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Salvia divinorum

Also known as

Sage

What does it do?

Contains a diterpenoid which causes short-term psychedelic effects. Users will often laugh a great deal whilst experiencing feelings of becoming disconnected from the real world. Motor skills become disorganised and users are unable to perform simple tasks.

Very large doses can make the effects frightening.

Is it Addictive?

There is no indication that salvia is addictive.

Is it Harmful?

Use of salvia remains fairly low. A US survey, in 2006, found lifetime prevalence of 1.8 million with 750,000 reporting use within the preceding twelve months. There are no reports of any health problems resulting from this use and no indications of anyone attending hospital as a result of use.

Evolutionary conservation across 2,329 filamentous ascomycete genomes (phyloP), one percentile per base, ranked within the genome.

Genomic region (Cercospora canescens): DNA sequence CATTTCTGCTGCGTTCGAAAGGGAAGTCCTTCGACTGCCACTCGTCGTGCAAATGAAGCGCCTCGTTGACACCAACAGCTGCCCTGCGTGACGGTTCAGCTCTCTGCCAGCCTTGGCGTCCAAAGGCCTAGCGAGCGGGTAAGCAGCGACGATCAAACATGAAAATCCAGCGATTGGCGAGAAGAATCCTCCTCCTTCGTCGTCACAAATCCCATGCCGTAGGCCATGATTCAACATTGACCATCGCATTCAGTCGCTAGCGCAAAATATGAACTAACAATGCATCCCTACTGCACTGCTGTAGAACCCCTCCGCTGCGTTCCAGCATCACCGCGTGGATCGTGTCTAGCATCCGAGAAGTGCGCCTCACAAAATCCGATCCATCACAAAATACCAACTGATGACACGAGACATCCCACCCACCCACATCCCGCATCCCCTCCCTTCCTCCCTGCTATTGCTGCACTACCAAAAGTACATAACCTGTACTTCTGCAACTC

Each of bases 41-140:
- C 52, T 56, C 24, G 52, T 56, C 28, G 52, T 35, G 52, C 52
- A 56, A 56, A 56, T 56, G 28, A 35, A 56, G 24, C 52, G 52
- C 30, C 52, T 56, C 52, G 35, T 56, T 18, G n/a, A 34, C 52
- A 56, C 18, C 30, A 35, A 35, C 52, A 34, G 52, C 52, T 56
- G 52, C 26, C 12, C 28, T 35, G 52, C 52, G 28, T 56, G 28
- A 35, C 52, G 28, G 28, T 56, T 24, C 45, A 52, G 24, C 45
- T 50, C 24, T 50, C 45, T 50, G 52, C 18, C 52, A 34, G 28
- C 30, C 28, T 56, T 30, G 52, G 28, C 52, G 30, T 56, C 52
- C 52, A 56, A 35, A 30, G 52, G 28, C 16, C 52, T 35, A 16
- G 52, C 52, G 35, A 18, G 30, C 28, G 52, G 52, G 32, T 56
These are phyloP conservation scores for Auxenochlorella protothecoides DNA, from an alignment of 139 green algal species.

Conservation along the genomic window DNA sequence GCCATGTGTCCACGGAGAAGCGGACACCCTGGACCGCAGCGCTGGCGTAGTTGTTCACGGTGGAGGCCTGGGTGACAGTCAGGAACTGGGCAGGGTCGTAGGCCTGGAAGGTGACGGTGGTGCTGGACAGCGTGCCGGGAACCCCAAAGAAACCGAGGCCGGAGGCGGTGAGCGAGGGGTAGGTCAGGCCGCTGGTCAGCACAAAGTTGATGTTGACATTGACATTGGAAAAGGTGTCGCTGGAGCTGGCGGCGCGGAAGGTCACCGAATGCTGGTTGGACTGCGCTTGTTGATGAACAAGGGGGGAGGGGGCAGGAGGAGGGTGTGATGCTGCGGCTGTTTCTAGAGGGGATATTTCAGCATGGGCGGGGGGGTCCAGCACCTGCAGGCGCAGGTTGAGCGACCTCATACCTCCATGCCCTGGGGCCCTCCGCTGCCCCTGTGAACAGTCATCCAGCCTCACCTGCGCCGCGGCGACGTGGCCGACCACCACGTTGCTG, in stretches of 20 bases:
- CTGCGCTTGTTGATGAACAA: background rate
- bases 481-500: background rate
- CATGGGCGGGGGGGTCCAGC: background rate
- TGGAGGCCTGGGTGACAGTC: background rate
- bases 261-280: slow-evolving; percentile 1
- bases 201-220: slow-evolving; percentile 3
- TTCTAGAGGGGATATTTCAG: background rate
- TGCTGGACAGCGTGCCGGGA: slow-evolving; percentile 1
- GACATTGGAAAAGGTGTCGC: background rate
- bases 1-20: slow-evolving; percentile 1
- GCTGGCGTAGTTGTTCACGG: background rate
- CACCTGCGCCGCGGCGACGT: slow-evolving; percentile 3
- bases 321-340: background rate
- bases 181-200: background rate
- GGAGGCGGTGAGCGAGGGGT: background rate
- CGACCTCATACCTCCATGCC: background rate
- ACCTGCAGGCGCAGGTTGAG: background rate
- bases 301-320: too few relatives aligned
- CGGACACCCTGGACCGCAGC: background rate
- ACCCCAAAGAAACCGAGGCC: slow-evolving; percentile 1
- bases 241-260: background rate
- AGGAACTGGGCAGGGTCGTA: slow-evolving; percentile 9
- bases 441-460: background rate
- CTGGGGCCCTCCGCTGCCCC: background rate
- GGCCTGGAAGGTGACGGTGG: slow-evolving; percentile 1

In January 2006, a seventeen year-old in Delaware committed suicide and his parents believed this was the result of his salvia usage. Their campaign against the suppliers of the substance led to its being banned by the state and creating the impression, in the media, that salvia was a dangerous substance. The media tends to compare salvia to LSD but there is no evidence that its effects are similar.

As at December 2009, there were 12,200 YouTube videos about salvia with 459 referring to 'bad trips'. (For comparison, the keyword 'marijuana' gives 84,000 results.) It would appear that most of the 'bad trips' result from inexperienced users taking a large amount of a high concentration.